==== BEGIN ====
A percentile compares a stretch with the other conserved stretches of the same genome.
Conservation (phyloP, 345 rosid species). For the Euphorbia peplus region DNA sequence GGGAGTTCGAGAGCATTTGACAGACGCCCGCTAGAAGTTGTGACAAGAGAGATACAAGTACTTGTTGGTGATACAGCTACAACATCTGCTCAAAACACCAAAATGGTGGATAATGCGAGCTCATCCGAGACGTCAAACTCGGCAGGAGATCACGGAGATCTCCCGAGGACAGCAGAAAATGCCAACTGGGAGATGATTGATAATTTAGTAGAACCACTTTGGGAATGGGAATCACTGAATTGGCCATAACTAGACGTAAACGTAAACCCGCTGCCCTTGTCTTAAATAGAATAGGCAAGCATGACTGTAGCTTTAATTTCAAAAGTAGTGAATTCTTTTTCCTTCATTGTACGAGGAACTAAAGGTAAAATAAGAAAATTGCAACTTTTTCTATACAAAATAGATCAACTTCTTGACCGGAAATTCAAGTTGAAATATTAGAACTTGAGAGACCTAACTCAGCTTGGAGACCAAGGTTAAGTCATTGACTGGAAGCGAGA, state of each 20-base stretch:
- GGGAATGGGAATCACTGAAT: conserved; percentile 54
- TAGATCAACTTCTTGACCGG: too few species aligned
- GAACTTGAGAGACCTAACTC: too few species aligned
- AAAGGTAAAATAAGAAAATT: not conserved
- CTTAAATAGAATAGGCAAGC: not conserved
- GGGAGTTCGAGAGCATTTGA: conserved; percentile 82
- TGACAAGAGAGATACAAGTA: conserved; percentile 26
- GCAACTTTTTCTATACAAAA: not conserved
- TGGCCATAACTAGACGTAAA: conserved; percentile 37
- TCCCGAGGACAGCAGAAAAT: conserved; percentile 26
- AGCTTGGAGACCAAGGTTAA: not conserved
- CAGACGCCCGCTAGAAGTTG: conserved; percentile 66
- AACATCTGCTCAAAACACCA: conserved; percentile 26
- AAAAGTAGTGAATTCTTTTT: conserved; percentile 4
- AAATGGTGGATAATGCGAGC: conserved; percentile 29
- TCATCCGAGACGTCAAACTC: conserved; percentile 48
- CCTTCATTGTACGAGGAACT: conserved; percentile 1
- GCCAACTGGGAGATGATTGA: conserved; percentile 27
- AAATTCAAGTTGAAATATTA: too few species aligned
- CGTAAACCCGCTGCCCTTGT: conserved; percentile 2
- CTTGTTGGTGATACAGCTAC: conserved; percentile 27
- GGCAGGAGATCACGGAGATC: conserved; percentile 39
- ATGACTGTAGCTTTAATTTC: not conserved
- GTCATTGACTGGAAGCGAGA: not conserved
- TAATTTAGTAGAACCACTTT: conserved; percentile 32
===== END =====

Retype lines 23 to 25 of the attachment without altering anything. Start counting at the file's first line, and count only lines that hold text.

- CTTGTTGGTGATACAGCTAC: conserved; percentile 27
- GGCAGGAGATCACGGAGATC: conserved; percentile 39
- ATGACTGTAGCTTTAATTTC: not conserved